An additional note, subsequent to the RTM Finance & Budget Committee vote, the original architect document surfaced that was discussed at previous Board of Education Facilities sub-committee meetings however never posted to the Board of Education website.
That document (option A1) showed that the option to remove the tiers was $450,000 but it was only part of the full project — other costs such as floor replacement, fixing loose connections, contingencies brought the full project cost to about $1.5 million — resulting in a savings of not $700,000 to $1 million but only $150,000. The lapse of not brining this document forward sooner created some angst — to say the least.
Jack Davis, RTM Finance & Budget Committee Report on Education Budget
Darienite.com editor’s note: Keep in mind that when Darien was found to have been providing less than necessary special education programs several years ago, the town was ordered by the state to improve them, which forced increased spending.
Thank you Mr. Maroney and the Education Committee for a very thorough report on the Board of Education budget. I will try to repeat as little as possible.
A Bit About the Process and Rules
As there are new RTM members as well as reminding existing members, I wanted to remind everyone about the uniqueness of the Board of Education operating budget.
In the state of Connecticut, Boards of Education are elected by the local citizenry and their operating expenses funded by local tax dollars but their authority comes from the state. As such, the Board of Finance and RTM do not have line item veto as we do with Board of Selectmen and Board of Education capital [budgets] and the Board of Selectmen operating budget.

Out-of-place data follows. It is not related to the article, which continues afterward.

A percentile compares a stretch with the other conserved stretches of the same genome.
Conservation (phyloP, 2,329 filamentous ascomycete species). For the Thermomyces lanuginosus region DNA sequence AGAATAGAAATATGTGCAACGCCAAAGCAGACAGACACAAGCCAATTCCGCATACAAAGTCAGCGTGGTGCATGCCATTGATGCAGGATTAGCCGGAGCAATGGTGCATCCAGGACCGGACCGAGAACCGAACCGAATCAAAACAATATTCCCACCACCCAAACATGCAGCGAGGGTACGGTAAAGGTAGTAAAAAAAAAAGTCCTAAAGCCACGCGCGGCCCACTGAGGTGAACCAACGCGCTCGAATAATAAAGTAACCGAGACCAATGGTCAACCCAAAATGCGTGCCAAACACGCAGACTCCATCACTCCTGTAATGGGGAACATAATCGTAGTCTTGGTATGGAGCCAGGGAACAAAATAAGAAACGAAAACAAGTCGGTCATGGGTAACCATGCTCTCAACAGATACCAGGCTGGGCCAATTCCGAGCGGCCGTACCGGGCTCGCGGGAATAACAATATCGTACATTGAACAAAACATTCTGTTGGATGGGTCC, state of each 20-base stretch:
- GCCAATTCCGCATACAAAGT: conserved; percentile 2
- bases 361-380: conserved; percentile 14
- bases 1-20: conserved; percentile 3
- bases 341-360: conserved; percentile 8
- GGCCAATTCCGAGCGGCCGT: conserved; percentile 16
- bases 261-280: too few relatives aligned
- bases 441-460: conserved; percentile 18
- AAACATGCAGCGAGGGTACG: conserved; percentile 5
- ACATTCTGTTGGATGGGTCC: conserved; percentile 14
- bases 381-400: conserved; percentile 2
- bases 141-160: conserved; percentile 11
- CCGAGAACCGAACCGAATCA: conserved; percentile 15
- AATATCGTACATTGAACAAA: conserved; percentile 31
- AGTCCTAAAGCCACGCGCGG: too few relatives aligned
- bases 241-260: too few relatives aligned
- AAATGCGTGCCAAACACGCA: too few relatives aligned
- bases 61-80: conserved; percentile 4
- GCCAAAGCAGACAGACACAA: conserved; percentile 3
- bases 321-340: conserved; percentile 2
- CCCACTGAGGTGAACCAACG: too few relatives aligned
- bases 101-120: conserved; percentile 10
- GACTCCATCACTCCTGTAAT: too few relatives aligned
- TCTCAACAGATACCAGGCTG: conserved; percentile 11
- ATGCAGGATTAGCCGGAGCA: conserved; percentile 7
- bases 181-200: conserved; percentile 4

We approve an aggregate amount for expenditures — the line items that both RTM Education and F&B [Finance & Budget] committees reviewed are placeholders. An extreme situation to show as an example is:
- If in the budget the Board of Education has purchase of football uniforms for $1,000
- And you don’t like that the Blue Wave has black uniforms
- You could propose a $1,000 cut trying to stop the purchase of black uniforms
- But even if the cut passes, the Board of Education could still buy black uniforms and reduce another part of the budget by $1,000 — they are not beholden to the rationale of any proposed reduction
- We simply do not have line item veto
This gets into the purview of the Board of Finance and RTM. We approve an aggregate budget, it’s not our purview to determine the minutia.
We can discuss, influence, cajole, disagree or agree during the budget discussions but at the end of the day it is up to our elected Board of Education members to determine how that aggregate amount is distributed within the goals that they, the Board of Education, establishes every August/September.
How Much the Education Budget Has Been Growing